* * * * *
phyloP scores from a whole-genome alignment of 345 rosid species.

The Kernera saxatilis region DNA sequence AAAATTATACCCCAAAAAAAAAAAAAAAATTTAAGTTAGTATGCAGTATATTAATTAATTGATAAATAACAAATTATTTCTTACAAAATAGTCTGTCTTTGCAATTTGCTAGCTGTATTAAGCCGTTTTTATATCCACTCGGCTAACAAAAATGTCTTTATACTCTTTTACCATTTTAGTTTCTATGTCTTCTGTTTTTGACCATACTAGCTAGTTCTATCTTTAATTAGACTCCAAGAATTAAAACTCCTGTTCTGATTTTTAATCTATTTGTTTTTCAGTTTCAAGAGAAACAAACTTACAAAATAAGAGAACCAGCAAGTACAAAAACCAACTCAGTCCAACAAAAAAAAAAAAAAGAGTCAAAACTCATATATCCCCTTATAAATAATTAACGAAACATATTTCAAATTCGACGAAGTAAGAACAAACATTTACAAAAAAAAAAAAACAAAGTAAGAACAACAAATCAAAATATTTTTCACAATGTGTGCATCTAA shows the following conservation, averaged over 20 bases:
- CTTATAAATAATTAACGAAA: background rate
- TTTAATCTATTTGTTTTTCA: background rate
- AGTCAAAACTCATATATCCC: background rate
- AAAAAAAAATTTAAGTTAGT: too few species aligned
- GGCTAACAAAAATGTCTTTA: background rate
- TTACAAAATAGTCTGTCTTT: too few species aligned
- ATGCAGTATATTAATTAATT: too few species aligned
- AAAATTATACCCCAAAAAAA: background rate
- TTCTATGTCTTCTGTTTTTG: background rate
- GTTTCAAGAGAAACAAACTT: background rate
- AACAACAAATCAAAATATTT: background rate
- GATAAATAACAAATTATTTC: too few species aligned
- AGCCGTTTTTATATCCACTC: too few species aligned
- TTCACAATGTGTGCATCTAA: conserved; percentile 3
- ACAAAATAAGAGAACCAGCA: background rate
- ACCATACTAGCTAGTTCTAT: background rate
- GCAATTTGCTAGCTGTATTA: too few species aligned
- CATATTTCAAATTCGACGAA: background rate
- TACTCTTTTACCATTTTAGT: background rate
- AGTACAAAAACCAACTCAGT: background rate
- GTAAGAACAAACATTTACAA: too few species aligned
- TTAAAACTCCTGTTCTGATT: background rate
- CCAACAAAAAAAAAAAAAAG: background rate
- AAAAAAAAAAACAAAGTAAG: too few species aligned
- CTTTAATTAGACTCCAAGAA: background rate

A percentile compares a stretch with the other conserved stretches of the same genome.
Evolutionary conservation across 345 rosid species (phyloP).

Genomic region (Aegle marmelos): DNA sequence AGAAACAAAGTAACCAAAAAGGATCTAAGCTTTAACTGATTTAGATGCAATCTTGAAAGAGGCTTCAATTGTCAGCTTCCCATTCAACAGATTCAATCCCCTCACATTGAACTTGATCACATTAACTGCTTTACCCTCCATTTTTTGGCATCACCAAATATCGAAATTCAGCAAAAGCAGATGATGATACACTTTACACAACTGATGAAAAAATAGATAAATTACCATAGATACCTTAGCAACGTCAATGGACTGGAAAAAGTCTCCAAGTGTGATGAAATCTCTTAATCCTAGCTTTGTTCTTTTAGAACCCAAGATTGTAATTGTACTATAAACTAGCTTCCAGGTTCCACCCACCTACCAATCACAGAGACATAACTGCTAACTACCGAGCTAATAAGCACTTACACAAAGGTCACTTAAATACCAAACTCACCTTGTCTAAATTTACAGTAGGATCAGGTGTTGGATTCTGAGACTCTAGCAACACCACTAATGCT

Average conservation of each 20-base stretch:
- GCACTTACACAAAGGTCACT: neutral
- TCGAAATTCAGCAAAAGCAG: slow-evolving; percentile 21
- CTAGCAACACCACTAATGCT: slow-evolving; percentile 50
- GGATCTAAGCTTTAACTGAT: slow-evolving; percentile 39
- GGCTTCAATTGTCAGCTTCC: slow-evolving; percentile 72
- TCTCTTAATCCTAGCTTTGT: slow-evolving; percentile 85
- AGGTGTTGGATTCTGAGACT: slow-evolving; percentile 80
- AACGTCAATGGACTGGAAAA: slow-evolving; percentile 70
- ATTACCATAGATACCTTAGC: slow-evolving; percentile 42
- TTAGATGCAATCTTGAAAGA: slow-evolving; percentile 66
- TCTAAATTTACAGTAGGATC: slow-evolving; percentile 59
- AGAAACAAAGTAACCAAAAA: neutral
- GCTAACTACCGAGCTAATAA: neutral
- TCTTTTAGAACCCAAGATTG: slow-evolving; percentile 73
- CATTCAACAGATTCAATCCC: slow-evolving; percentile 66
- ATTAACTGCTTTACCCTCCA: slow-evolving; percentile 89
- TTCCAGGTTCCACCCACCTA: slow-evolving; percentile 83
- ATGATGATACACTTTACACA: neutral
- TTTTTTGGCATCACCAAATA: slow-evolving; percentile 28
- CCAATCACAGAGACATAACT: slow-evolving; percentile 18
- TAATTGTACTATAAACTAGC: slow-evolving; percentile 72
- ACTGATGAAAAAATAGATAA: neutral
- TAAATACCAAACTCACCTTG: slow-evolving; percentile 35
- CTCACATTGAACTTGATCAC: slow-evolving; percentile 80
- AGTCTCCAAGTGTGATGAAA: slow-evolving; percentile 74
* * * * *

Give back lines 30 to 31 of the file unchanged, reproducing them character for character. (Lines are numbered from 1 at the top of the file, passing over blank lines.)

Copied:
Genomic region (Aegle marmelos): DNA sequence AGAAACAAAGTAACCAAAAAGGATCTAAGCTTTAACTGATTTAGATGCAATCTTGAAAGAGGCTTCAATTGTCAGCTTCCCATTCAACAGATTCAATCCCCTCACATTGAACTTGATCACATTAACTGCTTTACCCTCCATTTTTTGGCATCACCAAATATCGAAATTCAGCAAAAGCAGATGATGATACACTTTACACAACTGATGAAAAAATAGATAAATTACCATAGATACCTTAGCAACGTCAATGGACTGGAAAAAGTCTCCAAGTGTGATGAAATCTCTTAATCCTAGCTTTGTTCTTTTAGAACCCAAGATTGTAATTGTACTATAAACTAGCTTCCAGGTTCCACCCACCTACCAATCACAGAGACATAACTGCTAACTACCGAGCTAATAAGCACTTACACAAAGGTCACTTAAATACCAAACTCACCTTGTCTAAATTTACAGTAGGATCAGGTGTTGGATTCTGAGACTCTAGCAACACCACTAATGCT

Average conservation of each 20-base stretch: